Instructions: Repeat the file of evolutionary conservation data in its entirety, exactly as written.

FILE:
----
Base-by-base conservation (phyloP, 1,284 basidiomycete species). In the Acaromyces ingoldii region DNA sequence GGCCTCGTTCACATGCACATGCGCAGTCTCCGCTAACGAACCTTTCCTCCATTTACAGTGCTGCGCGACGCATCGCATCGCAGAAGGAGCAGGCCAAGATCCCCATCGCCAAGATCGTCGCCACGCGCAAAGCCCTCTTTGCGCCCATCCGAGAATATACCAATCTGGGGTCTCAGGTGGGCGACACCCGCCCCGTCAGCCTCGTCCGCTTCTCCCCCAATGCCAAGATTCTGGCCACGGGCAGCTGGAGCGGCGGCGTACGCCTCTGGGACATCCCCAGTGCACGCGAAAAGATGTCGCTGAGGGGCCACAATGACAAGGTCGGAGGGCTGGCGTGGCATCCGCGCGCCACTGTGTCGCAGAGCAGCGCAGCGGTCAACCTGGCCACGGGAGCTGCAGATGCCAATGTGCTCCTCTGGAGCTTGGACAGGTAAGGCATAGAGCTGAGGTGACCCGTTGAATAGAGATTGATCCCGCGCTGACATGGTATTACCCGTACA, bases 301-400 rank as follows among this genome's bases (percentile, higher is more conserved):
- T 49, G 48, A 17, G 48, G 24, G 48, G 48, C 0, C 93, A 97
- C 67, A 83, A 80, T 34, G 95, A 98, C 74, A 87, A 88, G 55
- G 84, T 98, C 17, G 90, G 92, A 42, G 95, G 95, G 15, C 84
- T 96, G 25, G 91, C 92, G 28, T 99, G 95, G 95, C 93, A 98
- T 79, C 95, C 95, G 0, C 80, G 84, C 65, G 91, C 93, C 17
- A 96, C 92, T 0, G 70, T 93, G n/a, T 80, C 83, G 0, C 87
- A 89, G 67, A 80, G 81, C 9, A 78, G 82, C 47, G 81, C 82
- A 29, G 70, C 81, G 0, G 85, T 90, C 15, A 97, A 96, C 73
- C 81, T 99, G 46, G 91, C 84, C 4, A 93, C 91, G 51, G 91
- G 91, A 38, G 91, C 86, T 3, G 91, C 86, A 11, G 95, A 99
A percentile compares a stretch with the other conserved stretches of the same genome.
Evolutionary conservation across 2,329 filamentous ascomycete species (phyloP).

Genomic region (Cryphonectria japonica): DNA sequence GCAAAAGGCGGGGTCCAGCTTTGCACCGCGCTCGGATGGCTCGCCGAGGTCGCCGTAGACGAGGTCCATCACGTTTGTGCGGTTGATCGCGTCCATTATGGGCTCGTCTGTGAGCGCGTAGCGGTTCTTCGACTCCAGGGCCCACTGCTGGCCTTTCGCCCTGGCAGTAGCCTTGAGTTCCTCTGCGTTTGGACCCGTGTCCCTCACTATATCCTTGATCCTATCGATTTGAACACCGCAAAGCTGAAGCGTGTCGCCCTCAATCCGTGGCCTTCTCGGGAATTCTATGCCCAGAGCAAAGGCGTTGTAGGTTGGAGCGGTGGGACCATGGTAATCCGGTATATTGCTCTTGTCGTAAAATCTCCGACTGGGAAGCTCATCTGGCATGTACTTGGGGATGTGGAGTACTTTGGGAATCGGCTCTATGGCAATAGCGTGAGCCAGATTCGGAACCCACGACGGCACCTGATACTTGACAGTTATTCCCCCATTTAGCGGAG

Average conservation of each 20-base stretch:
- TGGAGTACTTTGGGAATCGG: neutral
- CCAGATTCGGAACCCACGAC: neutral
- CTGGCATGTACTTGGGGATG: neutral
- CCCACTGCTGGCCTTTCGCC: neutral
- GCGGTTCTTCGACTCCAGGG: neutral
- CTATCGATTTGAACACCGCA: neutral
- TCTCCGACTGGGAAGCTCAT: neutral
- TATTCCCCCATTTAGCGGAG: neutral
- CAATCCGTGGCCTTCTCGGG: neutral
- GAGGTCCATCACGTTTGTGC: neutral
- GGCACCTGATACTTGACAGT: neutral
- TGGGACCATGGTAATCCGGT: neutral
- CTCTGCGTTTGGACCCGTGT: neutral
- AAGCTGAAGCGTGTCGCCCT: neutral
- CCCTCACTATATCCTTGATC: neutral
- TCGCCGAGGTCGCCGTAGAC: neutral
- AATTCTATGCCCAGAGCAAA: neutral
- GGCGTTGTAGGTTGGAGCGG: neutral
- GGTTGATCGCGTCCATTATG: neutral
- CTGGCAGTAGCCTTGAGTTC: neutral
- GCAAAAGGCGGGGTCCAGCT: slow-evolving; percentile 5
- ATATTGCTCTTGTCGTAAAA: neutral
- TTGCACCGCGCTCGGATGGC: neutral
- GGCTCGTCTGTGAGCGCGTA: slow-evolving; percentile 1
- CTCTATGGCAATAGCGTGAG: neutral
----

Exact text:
Base-by-base conservation (phyloP, 1,284 basidiomycete species). In the Acaromyces ingoldii region DNA sequence GGCCTCGTTCACATGCACATGCGCAGTCTCCGCTAACGAACCTTTCCTCCATTTACAGTGCTGCGCGACGCATCGCATCGCAGAAGGAGCAGGCCAAGATCCCCATCGCCAAGATCGTCGCCACGCGCAAAGCCCTCTTTGCGCCCATCCGAGAATATACCAATCTGGGGTCTCAGGTGGGCGACACCCGCCCCGTCAGCCTCGTCCGCTTCTCCCCCAATGCCAAGATTCTGGCCACGGGCAGCTGGAGCGGCGGCGTACGCCTCTGGGACATCCCCAGTGCACGCGAAAAGATGTCGCTGAGGGGCCACAATGACAAGGTCGGAGGGCTGGCGTGGCATCCGCGCGCCACTGTGTCGCAGAGCAGCGCAGCGGTCAACCTGGCCACGGGAGCTGCAGATGCCAATGTGCTCCTCTGGAGCTTGGACAGGTAAGGCATAGAGCTGAGGTGACCCGTTGAATAGAGATTGATCCCGCGCTGACATGGTATTACCCGTACA, bases 301-400 rank as follows among this genome's bases (percentile, higher is more conserved):
- T 49, G 48, A 17, G 48, G 24, G 48, G 48, C 0, C 93, A 97
- C 67, A 83, A 80, T 34, G 95, A 98, C 74, A 87, A 88, G 55
- G 84, T 98, C 17, G 90, G 92, A 42, G 95, G 95, G 15, C 84
- T 96, G 25, G 91, C 92, G 28, T 99, G 95, G 95, C 93, A 98
- T 79, C 95, C 95, G 0, C 80, G 84, C 65, G 91, C 93, C 17
- A 96, C 92, T 0, G 70, T 93, G n/a, T 80, C 83, G 0, C 87
- A 89, G 67, A 80, G 81, C 9, A 78, G 82, C 47, G 81, C 82
- A 29, G 70, C 81, G 0, G 85, T 90, C 15, A 97, A 96, C 73
- C 81, T 99, G 46, G 91, C 84, C 4, A 93, C 91, G 51, G 91
- G 91, A 38, G 91, C 86, T 3, G 91, C 86, A 11, G 95, A 99
A percentile compares a stretch with the other conserved stretches of the same genome.
Evolutionary conservation across 2,329 filamentous ascomycete species (phyloP).

Genomic region (Cryphonectria japonica): DNA sequence GCAAAAGGCGGGGTCCAGCTTTGCACCGCGCTCGGATGGCTCGCCGAGGTCGCCGTAGACGAGGTCCATCACGTTTGTGCGGTTGATCGCGTCCATTATGGGCTCGTCTGTGAGCGCGTAGCGGTTCTTCGACTCCAGGGCCCACTGCTGGCCTTTCGCCCTGGCAGTAGCCTTGAGTTCCTCTGCGTTTGGACCCGTGTCCCTCACTATATCCTTGATCCTATCGATTTGAACACCGCAAAGCTGAAGCGTGTCGCCCTCAATCCGTGGCCTTCTCGGGAATTCTATGCCCAGAGCAAAGGCGTTGTAGGTTGGAGCGGTGGGACCATGGTAATCCGGTATATTGCTCTTGTCGTAAAATCTCCGACTGGGAAGCTCATCTGGCATGTACTTGGGGATGTGGAGTACTTTGGGAATCGGCTCTATGGCAATAGCGTGAGCCAGATTCGGAACCCACGACGGCACCTGATACTTGACAGTTATTCCCCCATTTAGCGGAG

Average conservation of each 20-base stretch:
- TGGAGTACTTTGGGAATCGG: neutral
- CCAGATTCGGAACCCACGAC: neutral
- CTGGCATGTACTTGGGGATG: neutral
- CCCACTGCTGGCCTTTCGCC: neutral
- GCGGTTCTTCGACTCCAGGG: neutral
- CTATCGATTTGAACACCGCA: neutral
- TCTCCGACTGGGAAGCTCAT: neutral
- TATTCCCCCATTTAGCGGAG: neutral
- CAATCCGTGGCCTTCTCGGG: neutral
- GAGGTCCATCACGTTTGTGC: neutral
- GGCACCTGATACTTGACAGT: neutral
- TGGGACCATGGTAATCCGGT: neutral
- CTCTGCGTTTGGACCCGTGT: neutral
- AAGCTGAAGCGTGTCGCCCT: neutral
- CCCTCACTATATCCTTGATC: neutral
- TCGCCGAGGTCGCCGTAGAC: neutral
- AATTCTATGCCCAGAGCAAA: neutral
- GGCGTTGTAGGTTGGAGCGG: neutral
- GGTTGATCGCGTCCATTATG: neutral
- CTGGCAGTAGCCTTGAGTTC: neutral
- GCAAAAGGCGGGGTCCAGCT: slow-evolving; percentile 5
- ATATTGCTCTTGTCGTAAAA: neutral
- TTGCACCGCGCTCGGATGGC: neutral
- GGCTCGTCTGTGAGCGCGTA: slow-evolving; percentile 1
- CTCTATGGCAATAGCGTGAG: neutral